This is just some idle speculation that might amuse some people.

Originally I thought the tales of plane sabotaging gremlins from WWII to be, in Ars Magica terms, a prime example of faeries developing a new role - to punish airmen who don't take sufficient care of their aircraft.

But recently I saw a New Zealand horror movie called "Shadows in the Cloud" where the primary antagonist is a gremlin. The portrayal of the gremlin as a sort of vicious rodent monkey-bat hybrid makes me imagine that for ArsMagica they are creatures of the Magic realm.
Living in hidden regionnes in clouds they are either very territorial and/or elemental in their dislike of manufactured items - eg metal extracted from the Earth.
WWII military aircraft are the first major incursion into their cloud regio territory, so the flying bat-monkeys fight back. Later aircraft fly too high and too fast for gremlins to catch.

Which suggests that they are up there in ME times, rarely if ever interacting with ground dwellers.
But if a mage ever traveled to these cloud lands regio, especially with a Companion knight in shining armour, I could see the knight being attacked by metal hating gremlins seeking to dis-assemble his armour while the knight is wearing it.

Just half an idea percolating in my brain.


Just a note that WW2 planes d very little metal content aside from the engine and guns for the simple reason that metal was heavy compared to things like cloth and wood.

Good point
I may have to modify that part of the half idea.
Perhaps the metal parts are unpleasantly noisy?
Thought in progress

The classic reasoning is air pollution that would set them off, but that wouldn't apply to mages generally. Of course given where they live they may just not like company in general, or they may have thought the pilots rude for not having given them the proper (in their culture) salutations s they entered their airspace.

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Now I am wondering how Tempestrii sky pirates deal with gremlins.

Really dependent on the exact plane, obviously.

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Since canvas and wood are still grown from the earth, the earth hating part would work while adding some complications since a large portion of cloth is either linen or cotton.

Needing to wear outfits that contain nothing grown or mined directly from the earth is something that most people don't do regularly, but can be arranged with the resources of a covenant.

If you really want to take weapons and armour, you could use a woolen gambeson and a bone cudgel.

From what I can tell, that was more true of the first world war, by ww2 most planes were starting to be made of metal, especially the fuselage with the wings staying wooden for longer.

The hurricane had metal structural elements and a variant with steel wings.

The spitfire had an aluminum fuselage.

While the mosquito was considered outdated for its wooden construction, it proved to be a great plane.

To summarize before I start rambling, while there were mostly or almost entirely wooden planes in the period(some even quite successful), with advances in metallurgy and an increasing need for durability led to the rise in numbers of metal planes.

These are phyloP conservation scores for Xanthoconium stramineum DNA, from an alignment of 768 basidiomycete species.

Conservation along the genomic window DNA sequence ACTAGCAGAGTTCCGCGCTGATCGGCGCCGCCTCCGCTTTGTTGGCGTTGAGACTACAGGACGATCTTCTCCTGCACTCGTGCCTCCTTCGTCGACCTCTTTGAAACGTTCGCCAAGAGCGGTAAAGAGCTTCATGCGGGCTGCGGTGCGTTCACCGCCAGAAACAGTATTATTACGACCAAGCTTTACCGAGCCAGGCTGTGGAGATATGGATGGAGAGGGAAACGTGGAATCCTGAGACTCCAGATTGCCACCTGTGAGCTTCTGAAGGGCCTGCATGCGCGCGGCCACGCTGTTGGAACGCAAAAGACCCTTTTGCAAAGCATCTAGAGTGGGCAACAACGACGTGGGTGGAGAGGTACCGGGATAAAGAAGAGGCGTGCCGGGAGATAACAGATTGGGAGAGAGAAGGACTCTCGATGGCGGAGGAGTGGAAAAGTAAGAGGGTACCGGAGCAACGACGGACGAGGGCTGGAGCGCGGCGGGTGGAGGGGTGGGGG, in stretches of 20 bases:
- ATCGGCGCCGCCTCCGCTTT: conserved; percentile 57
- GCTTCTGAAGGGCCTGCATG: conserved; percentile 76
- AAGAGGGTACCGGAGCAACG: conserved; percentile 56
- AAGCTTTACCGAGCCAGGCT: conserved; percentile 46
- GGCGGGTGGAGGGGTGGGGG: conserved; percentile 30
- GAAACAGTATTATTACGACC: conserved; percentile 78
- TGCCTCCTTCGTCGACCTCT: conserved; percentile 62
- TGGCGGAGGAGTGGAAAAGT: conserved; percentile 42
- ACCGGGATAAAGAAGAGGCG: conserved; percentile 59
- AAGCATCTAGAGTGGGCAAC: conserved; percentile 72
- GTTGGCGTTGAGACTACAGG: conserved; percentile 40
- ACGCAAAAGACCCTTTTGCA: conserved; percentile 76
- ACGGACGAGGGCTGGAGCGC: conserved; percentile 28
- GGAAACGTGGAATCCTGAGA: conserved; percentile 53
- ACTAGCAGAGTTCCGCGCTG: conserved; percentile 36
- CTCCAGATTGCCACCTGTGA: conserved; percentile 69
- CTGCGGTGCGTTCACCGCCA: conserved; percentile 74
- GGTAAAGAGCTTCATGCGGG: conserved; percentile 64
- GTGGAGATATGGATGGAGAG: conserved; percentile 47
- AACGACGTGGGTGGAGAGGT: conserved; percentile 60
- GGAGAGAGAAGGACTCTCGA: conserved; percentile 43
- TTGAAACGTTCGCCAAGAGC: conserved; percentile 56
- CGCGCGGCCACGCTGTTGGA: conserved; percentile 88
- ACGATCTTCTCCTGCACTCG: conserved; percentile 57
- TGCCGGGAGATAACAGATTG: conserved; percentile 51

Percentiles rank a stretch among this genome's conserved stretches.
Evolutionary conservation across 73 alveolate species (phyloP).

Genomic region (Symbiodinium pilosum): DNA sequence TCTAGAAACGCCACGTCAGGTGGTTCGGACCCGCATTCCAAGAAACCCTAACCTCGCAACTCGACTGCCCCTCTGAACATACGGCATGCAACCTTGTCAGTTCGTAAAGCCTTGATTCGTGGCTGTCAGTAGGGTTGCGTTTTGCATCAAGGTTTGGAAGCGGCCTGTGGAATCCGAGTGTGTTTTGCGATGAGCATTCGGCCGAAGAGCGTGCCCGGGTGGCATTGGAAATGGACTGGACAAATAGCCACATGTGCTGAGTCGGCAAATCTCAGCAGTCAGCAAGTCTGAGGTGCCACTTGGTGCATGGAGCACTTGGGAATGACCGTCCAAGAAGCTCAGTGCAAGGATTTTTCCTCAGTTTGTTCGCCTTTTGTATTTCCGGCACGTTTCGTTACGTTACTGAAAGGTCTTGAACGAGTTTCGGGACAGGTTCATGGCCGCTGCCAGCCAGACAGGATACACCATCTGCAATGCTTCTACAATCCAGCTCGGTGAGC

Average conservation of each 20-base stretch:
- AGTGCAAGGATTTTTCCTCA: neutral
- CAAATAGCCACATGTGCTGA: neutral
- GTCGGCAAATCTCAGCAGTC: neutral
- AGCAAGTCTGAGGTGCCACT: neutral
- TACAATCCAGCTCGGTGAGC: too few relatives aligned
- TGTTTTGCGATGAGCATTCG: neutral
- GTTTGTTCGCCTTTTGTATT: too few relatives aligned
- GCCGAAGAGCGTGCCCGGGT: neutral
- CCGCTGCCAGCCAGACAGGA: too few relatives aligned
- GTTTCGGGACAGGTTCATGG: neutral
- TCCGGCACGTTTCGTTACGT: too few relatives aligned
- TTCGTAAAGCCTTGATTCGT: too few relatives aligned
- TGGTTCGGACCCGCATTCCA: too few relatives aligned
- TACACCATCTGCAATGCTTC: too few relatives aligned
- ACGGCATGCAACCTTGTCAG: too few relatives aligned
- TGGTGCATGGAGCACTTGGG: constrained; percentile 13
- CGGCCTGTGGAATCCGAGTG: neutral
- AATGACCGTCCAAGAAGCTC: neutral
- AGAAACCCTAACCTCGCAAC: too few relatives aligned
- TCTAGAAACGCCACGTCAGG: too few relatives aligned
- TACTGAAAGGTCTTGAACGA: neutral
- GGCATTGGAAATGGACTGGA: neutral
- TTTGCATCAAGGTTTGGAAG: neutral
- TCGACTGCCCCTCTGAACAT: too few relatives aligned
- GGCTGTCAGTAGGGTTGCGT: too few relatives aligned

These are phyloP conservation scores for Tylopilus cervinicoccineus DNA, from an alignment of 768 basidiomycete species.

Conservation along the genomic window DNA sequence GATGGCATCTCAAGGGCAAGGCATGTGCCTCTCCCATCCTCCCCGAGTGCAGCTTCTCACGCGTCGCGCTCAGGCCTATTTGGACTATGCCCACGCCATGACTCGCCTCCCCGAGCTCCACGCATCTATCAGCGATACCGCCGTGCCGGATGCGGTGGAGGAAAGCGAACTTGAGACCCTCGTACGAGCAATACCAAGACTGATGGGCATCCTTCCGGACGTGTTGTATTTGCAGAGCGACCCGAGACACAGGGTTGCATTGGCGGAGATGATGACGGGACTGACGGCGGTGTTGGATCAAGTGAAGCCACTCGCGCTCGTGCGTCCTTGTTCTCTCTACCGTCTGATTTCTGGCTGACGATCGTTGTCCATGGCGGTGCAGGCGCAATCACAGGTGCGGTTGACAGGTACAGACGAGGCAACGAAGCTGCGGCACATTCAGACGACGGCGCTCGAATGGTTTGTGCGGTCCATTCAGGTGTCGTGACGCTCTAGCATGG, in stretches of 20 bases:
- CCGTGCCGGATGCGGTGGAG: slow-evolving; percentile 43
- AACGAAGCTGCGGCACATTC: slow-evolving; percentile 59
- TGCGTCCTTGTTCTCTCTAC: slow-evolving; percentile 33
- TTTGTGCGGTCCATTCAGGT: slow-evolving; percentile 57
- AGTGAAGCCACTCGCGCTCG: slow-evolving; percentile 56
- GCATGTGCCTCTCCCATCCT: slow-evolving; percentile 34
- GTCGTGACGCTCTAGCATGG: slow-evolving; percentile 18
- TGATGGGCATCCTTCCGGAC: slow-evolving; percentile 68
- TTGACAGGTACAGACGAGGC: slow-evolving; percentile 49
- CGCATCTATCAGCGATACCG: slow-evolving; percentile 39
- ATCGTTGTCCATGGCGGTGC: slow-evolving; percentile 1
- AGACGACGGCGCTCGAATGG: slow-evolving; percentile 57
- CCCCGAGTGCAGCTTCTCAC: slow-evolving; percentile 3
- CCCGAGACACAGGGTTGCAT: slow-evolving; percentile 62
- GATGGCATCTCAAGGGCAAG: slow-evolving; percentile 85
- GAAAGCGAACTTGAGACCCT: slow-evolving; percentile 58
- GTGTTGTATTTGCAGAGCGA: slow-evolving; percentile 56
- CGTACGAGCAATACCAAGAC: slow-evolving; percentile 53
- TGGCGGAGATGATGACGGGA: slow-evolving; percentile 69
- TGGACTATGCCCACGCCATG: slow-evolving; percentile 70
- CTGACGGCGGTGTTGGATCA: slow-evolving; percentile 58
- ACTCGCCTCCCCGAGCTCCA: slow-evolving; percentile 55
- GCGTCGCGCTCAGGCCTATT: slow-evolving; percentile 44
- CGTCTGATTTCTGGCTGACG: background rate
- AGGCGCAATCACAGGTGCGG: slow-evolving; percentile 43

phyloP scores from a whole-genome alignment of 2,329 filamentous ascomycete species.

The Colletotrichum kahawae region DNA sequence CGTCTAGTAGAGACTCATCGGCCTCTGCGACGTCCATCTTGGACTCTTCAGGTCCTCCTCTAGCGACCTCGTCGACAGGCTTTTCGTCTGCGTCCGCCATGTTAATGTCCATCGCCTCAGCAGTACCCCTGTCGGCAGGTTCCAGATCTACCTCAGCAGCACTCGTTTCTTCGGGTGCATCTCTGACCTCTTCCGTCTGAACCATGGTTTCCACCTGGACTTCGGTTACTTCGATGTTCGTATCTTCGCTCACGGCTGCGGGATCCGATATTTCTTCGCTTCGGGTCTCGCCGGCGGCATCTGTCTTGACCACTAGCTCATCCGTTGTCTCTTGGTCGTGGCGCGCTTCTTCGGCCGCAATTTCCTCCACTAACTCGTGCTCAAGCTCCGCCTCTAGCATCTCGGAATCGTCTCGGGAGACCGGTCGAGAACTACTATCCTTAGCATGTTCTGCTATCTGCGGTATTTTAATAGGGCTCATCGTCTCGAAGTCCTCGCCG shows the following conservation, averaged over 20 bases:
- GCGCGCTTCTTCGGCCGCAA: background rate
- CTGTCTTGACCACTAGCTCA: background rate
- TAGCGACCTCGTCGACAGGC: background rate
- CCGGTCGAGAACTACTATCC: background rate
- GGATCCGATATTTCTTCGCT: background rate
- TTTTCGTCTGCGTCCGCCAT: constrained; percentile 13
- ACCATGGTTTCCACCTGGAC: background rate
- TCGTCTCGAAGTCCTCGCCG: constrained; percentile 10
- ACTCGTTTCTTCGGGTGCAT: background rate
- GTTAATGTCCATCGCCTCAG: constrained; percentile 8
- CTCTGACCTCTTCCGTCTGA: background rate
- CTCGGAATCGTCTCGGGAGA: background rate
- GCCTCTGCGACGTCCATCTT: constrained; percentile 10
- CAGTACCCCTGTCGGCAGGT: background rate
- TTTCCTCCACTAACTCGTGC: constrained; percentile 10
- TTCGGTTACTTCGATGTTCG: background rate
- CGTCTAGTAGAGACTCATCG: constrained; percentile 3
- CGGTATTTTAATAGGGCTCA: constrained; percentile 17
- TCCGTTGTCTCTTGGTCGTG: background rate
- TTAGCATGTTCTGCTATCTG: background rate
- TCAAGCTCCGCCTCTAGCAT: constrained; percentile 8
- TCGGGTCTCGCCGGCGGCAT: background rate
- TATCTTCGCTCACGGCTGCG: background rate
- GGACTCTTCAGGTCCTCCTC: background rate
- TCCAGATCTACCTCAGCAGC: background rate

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Is it a stretch to say that in WWII gremlins did most of their sabotage to the metal parts of aircraft?

Considering the main point of failure tended t be the engine, no.

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Out of curiosity - why are we having this conversation? Are you doing a modern ars setting?

I am extrapolating backwards for gremlin behaviour in ME should troupe enter their cloud regio homelands.

Addenda - unless it is something the troupe does in their cloud regio that affects gremlins so strongly they take it out on WWII aircraft centuries later.

Do I have the skill to work a story like that?

It could be a funny setup for what is basically a cutaway gag.

A magus has made a flying house, pilots it into the clouds, runs over what would be some gremlin analogue for a dog.

Smash cut to almost 700 years later, that gremlin whose dog you ran over is now taking her anger out on any plane ballsy enough to fly through her back garden.

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Would witches on broomsticks fly high enough to reach hypothetical cloud regio, with hypothetical gremlins?

Possibly not, most stories seem to speak of them flying to Bald mountain for Witches Sabbath.
Nothing about going to cloud castles.

The Surrender Dorothy scene from Wizard of Oz may be biasing me.

another thing to keep in mind is that the gremlins might be easy to placate but have a hair trigger if you don't even try, so even having a magic lore of 1 would be enough to keep them off your back, but how many pilots in the 20th century had magic lore?

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Walking into a gremlins little hovel without brushing the mud off your boots? That's a sabotagin'.

Not complementing a gremlin on her new woven-cloud coat? That's a sabotagin'.

Wearing linen? That's a sabotagin'.

Even talking about drinking wine, or god forbid, water from a well? That's a sabotagin'.


Wearing wooden shoes? That's a sabotagin'. :sunglasses:

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Though to make that pun suggests they are more faerie critters than magic aligned

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WWII gremlins went after complex and dangerous things; airplanes. (Their creator, Roald Dahl, had been a combat pilot.)

Medieval gremlins might go after the most complex devices available, ships, and be offended by poorly kept ropes and sails, disorganized holds, cluttered decks, and so on.

It might be interesting to see how they interacted with the cloud-dwelling genjii from the old "The Sorcerer's Slave" adventure, if at all...